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Cancer Res. 2002 Nov 1;62(21):6158-64.

Low systemic exposure of oral docetaxel in mice resulting from extensive first-pass metabolism is boosted by ritonavir.

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  • 1The Netherlands Cancer Institute/Antoni van Leeuwenhoek Hospital, 1066 CX Amsterdam.

Abstract

P-glycoprotein seems to be the most important factor limiting the oral absorption of paclitaxel. We have now explored the mechanisms responsible for the low oral bioavailability of docetaxel, a structurally related taxane drug. The recovery of 33% of oxidative metabolites and only 39% of unchanged drug in the feces of FVB wild-type mice receiving 10 mg/kg of oral docetaxel indicates that the major part of the oral dose has been absorbed. The feces and bile of mice receiving 10 mg/kg of i.v. docetaxel contained large amounts of metabolites and only minor quantities of unchanged drug, highlighting the importance of metabolism as an elimination route for this drug. In wild-type and P-glycoprotein knockout mice, dose escalation of p.o. administered docetaxel from 10 to 30 mg/kg resulted in a more than proportional increase in plasma levels, which suggested saturation of first-pass metabolism. Moreover, coadministration of 12.5 mg/kg of the HIV protease inhibitor ritonavir, also a strong inhibitor of cytochrome P4503A4 with only minor P-glycoprotein inhibiting properties, increased the plasma levels after oral docetaxel by 50-fold. In vitro transport studies across monolayers of LLC-PK1 cells (parental and transduced with MDR1 or Mdr1a) suggested that docetaxel is a weaker substrate for P-glycoprotein than paclitaxel is. In conclusion, docetaxel is well absorbed from the gut lumen in mice despite the presence of P-glycoprotein in the gut wall. Subsequent first-pass extraction is the most important factor determining its low bioavailability. The inhibition of docetaxel metabolism by ritonavir provides an interesting strategy to improve the systemic exposure of oral docetaxel.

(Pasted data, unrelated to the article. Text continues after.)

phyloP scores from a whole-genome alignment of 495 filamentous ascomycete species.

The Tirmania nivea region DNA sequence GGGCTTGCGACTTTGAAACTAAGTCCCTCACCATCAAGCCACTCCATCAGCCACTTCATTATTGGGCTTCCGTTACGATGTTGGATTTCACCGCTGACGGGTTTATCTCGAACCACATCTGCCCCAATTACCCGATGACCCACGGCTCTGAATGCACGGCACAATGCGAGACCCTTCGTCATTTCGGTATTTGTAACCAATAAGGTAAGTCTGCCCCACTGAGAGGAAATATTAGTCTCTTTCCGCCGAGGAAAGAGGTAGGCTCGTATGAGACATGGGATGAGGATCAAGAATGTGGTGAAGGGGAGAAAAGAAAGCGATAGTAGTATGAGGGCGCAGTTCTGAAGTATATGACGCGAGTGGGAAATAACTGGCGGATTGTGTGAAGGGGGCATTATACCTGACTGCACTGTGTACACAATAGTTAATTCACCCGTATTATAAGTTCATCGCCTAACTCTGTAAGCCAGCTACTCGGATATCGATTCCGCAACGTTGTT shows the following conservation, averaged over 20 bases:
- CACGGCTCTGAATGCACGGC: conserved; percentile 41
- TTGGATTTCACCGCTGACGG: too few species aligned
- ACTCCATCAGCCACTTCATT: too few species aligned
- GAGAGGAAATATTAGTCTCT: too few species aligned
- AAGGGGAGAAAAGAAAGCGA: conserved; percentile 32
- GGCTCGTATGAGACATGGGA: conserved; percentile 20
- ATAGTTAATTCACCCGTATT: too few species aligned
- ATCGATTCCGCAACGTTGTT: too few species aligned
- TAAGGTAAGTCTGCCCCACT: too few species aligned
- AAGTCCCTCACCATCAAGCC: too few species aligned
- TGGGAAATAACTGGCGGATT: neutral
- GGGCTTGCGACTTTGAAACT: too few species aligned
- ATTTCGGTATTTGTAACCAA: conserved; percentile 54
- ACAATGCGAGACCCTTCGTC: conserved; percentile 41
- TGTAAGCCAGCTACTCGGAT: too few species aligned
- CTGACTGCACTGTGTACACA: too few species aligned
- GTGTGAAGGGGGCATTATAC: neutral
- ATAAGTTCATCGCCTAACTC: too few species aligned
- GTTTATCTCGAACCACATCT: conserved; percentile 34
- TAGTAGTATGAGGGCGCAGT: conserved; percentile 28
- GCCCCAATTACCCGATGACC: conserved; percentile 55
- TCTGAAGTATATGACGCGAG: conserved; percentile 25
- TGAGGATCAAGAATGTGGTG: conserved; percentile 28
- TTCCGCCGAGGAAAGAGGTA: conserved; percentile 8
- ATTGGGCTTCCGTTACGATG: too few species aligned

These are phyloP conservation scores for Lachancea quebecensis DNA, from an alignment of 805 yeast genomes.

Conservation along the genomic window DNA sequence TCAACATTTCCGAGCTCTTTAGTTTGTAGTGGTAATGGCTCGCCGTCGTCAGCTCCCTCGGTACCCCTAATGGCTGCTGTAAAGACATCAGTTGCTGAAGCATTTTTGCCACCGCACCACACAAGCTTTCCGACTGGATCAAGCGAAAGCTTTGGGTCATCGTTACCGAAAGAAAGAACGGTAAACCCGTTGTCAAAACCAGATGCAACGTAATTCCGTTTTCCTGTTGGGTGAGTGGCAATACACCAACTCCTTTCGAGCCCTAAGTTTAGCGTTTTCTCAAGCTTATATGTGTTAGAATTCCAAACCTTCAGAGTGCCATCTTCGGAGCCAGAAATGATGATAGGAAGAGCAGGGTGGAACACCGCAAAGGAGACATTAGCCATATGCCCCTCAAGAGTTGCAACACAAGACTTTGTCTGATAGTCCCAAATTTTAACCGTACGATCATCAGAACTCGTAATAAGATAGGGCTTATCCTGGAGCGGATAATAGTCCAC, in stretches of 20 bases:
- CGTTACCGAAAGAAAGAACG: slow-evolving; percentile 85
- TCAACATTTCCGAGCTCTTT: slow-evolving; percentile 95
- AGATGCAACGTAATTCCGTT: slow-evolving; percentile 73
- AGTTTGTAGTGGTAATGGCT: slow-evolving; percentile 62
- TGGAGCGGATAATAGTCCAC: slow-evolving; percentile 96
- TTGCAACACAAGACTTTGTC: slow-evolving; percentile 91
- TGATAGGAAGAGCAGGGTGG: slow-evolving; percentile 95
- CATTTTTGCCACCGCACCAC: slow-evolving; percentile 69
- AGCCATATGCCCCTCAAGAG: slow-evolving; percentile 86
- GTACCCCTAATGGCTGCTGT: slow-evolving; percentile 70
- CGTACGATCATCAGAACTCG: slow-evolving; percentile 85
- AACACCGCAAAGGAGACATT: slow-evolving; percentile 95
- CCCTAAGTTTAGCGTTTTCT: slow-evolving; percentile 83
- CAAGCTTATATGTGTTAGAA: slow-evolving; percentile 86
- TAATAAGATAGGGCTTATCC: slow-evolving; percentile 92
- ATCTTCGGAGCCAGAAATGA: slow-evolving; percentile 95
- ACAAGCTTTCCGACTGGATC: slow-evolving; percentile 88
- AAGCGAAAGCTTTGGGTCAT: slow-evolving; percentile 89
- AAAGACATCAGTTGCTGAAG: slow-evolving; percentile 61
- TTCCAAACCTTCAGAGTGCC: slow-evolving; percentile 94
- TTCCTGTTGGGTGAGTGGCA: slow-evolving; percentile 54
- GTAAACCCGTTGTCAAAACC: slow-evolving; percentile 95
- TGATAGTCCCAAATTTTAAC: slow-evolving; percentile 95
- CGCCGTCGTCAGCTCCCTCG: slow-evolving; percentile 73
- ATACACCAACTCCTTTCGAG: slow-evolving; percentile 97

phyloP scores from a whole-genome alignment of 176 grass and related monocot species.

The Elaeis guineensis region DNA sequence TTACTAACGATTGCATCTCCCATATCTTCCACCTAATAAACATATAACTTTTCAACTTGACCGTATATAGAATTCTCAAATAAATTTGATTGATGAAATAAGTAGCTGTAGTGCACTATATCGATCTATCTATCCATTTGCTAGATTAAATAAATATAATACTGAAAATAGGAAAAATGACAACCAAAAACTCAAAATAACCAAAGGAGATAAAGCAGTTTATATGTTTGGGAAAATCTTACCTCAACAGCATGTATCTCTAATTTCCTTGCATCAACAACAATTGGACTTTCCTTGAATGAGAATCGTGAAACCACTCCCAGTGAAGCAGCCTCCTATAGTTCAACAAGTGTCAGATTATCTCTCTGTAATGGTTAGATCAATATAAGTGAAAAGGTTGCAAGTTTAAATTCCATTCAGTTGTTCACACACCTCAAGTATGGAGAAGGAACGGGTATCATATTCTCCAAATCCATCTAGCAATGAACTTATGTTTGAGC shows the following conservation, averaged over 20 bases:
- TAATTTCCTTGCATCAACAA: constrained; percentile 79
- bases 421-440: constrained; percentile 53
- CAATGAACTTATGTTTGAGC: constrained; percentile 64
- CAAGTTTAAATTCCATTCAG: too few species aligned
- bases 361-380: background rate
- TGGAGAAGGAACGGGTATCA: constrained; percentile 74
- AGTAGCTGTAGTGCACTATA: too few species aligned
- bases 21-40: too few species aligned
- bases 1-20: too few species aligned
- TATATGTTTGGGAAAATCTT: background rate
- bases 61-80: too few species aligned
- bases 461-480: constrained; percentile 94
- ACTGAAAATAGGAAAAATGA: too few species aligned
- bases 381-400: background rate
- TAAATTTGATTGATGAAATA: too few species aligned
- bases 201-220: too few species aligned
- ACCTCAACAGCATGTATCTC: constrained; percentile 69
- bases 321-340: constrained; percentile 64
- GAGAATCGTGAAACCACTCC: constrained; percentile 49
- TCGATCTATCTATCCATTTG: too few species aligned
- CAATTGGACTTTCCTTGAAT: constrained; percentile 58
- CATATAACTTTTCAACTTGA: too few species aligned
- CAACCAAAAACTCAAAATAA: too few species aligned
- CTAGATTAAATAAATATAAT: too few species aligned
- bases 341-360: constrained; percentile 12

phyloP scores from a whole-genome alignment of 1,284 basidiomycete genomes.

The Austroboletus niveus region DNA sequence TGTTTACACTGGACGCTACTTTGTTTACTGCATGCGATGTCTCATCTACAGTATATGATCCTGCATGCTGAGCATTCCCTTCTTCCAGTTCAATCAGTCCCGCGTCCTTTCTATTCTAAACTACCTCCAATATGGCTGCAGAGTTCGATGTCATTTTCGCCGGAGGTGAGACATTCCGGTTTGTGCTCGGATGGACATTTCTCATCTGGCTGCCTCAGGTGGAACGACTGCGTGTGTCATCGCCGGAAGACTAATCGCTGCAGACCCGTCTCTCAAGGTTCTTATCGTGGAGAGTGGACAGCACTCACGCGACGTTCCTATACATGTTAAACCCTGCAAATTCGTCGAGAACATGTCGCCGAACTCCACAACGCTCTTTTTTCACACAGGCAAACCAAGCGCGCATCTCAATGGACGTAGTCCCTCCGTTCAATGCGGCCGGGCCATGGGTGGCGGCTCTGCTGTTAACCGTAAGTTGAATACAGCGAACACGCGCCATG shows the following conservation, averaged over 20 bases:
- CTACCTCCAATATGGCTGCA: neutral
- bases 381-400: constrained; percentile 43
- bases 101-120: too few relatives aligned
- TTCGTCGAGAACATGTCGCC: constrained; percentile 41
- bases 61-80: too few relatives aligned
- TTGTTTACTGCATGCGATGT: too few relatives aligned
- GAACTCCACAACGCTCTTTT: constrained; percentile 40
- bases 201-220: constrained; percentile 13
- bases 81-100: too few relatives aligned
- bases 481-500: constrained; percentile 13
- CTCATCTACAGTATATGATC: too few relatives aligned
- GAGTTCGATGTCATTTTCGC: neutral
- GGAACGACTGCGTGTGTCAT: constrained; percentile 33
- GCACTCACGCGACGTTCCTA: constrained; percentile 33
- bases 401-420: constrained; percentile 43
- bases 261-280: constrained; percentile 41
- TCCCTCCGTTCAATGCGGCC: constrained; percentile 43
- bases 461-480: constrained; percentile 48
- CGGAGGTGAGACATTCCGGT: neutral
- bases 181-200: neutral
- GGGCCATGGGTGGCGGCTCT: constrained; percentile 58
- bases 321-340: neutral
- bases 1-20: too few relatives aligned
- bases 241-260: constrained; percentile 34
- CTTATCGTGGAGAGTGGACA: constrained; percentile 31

PMID:
12414642
[PubMed - indexed for MEDLINE]
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